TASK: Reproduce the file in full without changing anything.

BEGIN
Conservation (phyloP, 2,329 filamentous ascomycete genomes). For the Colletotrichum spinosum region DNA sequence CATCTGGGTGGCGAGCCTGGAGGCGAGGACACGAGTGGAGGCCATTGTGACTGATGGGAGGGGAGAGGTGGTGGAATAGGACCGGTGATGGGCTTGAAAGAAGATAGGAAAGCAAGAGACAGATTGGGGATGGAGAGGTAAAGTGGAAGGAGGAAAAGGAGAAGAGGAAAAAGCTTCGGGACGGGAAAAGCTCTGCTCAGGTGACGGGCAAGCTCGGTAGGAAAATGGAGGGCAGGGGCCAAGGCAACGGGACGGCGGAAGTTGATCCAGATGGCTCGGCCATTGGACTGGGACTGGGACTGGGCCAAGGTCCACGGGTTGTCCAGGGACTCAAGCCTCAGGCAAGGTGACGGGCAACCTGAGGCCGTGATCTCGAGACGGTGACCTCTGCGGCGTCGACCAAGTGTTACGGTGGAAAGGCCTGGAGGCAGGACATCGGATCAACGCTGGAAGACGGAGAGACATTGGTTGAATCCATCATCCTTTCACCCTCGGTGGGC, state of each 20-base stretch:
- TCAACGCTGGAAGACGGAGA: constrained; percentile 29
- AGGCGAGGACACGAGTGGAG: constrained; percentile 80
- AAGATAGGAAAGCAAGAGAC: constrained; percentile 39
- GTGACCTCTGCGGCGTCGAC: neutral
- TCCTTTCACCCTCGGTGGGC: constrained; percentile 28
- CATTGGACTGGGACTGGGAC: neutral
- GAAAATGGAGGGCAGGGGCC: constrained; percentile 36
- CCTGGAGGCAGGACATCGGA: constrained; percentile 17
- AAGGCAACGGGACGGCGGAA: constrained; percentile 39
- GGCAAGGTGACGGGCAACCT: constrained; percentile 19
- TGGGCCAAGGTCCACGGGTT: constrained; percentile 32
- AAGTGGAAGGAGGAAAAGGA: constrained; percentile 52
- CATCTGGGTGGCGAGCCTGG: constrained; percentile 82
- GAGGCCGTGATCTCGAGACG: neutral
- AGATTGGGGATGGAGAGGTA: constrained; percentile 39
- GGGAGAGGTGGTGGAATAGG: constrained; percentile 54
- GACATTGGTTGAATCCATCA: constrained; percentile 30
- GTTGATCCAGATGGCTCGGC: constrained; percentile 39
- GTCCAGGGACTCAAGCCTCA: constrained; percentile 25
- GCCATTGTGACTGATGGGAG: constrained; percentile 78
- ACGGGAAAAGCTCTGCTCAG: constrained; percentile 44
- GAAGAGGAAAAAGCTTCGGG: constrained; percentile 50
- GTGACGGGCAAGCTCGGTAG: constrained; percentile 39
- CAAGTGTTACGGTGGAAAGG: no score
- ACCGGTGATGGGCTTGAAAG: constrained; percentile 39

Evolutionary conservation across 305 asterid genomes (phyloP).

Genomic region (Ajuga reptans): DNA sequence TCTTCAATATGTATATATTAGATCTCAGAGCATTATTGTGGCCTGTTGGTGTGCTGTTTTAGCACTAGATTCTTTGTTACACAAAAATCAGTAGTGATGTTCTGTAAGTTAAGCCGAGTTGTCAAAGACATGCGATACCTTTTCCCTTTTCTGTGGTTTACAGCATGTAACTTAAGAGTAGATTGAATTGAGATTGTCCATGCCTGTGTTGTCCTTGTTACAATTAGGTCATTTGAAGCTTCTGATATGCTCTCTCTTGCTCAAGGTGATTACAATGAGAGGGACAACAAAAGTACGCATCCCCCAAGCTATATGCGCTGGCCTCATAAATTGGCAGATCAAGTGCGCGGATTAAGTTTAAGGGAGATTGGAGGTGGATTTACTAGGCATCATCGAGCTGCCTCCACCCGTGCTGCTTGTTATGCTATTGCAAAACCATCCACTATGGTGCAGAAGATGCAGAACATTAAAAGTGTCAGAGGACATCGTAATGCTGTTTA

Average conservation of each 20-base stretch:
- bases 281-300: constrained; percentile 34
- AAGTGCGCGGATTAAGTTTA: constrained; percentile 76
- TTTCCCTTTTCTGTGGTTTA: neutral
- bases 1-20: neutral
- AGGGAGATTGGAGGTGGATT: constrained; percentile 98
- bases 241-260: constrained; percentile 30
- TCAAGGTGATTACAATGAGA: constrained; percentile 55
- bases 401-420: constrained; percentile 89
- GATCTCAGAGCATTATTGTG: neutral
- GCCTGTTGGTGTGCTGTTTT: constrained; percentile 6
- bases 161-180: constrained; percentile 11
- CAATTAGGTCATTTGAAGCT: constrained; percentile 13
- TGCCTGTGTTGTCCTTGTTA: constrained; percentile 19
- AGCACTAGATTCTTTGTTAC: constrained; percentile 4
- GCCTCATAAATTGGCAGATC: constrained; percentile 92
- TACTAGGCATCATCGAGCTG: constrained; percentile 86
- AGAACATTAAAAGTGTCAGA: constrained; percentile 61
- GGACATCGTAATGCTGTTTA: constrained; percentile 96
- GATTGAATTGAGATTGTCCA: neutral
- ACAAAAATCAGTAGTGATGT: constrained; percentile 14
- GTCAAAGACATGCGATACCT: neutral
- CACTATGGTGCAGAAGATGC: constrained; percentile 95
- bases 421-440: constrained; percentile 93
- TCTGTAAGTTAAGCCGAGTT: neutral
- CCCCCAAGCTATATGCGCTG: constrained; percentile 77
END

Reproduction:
Conservation (phyloP, 2,329 filamentous ascomycete genomes). For the Colletotrichum spinosum region DNA sequence CATCTGGGTGGCGAGCCTGGAGGCGAGGACACGAGTGGAGGCCATTGTGACTGATGGGAGGGGAGAGGTGGTGGAATAGGACCGGTGATGGGCTTGAAAGAAGATAGGAAAGCAAGAGACAGATTGGGGATGGAGAGGTAAAGTGGAAGGAGGAAAAGGAGAAGAGGAAAAAGCTTCGGGACGGGAAAAGCTCTGCTCAGGTGACGGGCAAGCTCGGTAGGAAAATGGAGGGCAGGGGCCAAGGCAACGGGACGGCGGAAGTTGATCCAGATGGCTCGGCCATTGGACTGGGACTGGGACTGGGCCAAGGTCCACGGGTTGTCCAGGGACTCAAGCCTCAGGCAAGGTGACGGGCAACCTGAGGCCGTGATCTCGAGACGGTGACCTCTGCGGCGTCGACCAAGTGTTACGGTGGAAAGGCCTGGAGGCAGGACATCGGATCAACGCTGGAAGACGGAGAGACATTGGTTGAATCCATCATCCTTTCACCCTCGGTGGGC, state of each 20-base stretch:
- TCAACGCTGGAAGACGGAGA: constrained; percentile 29
- AGGCGAGGACACGAGTGGAG: constrained; percentile 80
- AAGATAGGAAAGCAAGAGAC: constrained; percentile 39
- GTGACCTCTGCGGCGTCGAC: neutral
- TCCTTTCACCCTCGGTGGGC: constrained; percentile 28
- CATTGGACTGGGACTGGGAC: neutral
- GAAAATGGAGGGCAGGGGCC: constrained; percentile 36
- CCTGGAGGCAGGACATCGGA: constrained; percentile 17
- AAGGCAACGGGACGGCGGAA: constrained; percentile 39
- GGCAAGGTGACGGGCAACCT: constrained; percentile 19
- TGGGCCAAGGTCCACGGGTT: constrained; percentile 32
- AAGTGGAAGGAGGAAAAGGA: constrained; percentile 52
- CATCTGGGTGGCGAGCCTGG: constrained; percentile 82
- GAGGCCGTGATCTCGAGACG: neutral
- AGATTGGGGATGGAGAGGTA: constrained; percentile 39
- GGGAGAGGTGGTGGAATAGG: constrained; percentile 54
- GACATTGGTTGAATCCATCA: constrained; percentile 30
- GTTGATCCAGATGGCTCGGC: constrained; percentile 39
- GTCCAGGGACTCAAGCCTCA: constrained; percentile 25
- GCCATTGTGACTGATGGGAG: constrained; percentile 78
- ACGGGAAAAGCTCTGCTCAG: constrained; percentile 44
- GAAGAGGAAAAAGCTTCGGG: constrained; percentile 50
- GTGACGGGCAAGCTCGGTAG: constrained; percentile 39
- CAAGTGTTACGGTGGAAAGG: no score
- ACCGGTGATGGGCTTGAAAG: constrained; percentile 39

Evolutionary conservation across 305 asterid genomes (phyloP).

Genomic region (Ajuga reptans): DNA sequence TCTTCAATATGTATATATTAGATCTCAGAGCATTATTGTGGCCTGTTGGTGTGCTGTTTTAGCACTAGATTCTTTGTTACACAAAAATCAGTAGTGATGTTCTGTAAGTTAAGCCGAGTTGTCAAAGACATGCGATACCTTTTCCCTTTTCTGTGGTTTACAGCATGTAACTTAAGAGTAGATTGAATTGAGATTGTCCATGCCTGTGTTGTCCTTGTTACAATTAGGTCATTTGAAGCTTCTGATATGCTCTCTCTTGCTCAAGGTGATTACAATGAGAGGGACAACAAAAGTACGCATCCCCCAAGCTATATGCGCTGGCCTCATAAATTGGCAGATCAAGTGCGCGGATTAAGTTTAAGGGAGATTGGAGGTGGATTTACTAGGCATCATCGAGCTGCCTCCACCCGTGCTGCTTGTTATGCTATTGCAAAACCATCCACTATGGTGCAGAAGATGCAGAACATTAAAAGTGTCAGAGGACATCGTAATGCTGTTTA

Average conservation of each 20-base stretch:
- bases 281-300: constrained; percentile 34
- AAGTGCGCGGATTAAGTTTA: constrained; percentile 76
- TTTCCCTTTTCTGTGGTTTA: neutral
- bases 1-20: neutral
- AGGGAGATTGGAGGTGGATT: constrained; percentile 98
- bases 241-260: constrained; percentile 30
- TCAAGGTGATTACAATGAGA: constrained; percentile 55
- bases 401-420: constrained; percentile 89
- GATCTCAGAGCATTATTGTG: neutral
- GCCTGTTGGTGTGCTGTTTT: constrained; percentile 6
- bases 161-180: constrained; percentile 11
- CAATTAGGTCATTTGAAGCT: constrained; percentile 13
- TGCCTGTGTTGTCCTTGTTA: constrained; percentile 19
- AGCACTAGATTCTTTGTTAC: constrained; percentile 4
- GCCTCATAAATTGGCAGATC: constrained; percentile 92
- TACTAGGCATCATCGAGCTG: constrained; percentile 86
- AGAACATTAAAAGTGTCAGA: constrained; percentile 61
- GGACATCGTAATGCTGTTTA: constrained; percentile 96
- GATTGAATTGAGATTGTCCA: neutral
- ACAAAAATCAGTAGTGATGT: constrained; percentile 14
- GTCAAAGACATGCGATACCT: neutral
- CACTATGGTGCAGAAGATGC: constrained; percentile 95
- bases 421-440: constrained; percentile 93
- TCTGTAAGTTAAGCCGAGTT: neutral
- CCCCCAAGCTATATGCGCTG: constrained; percentile 77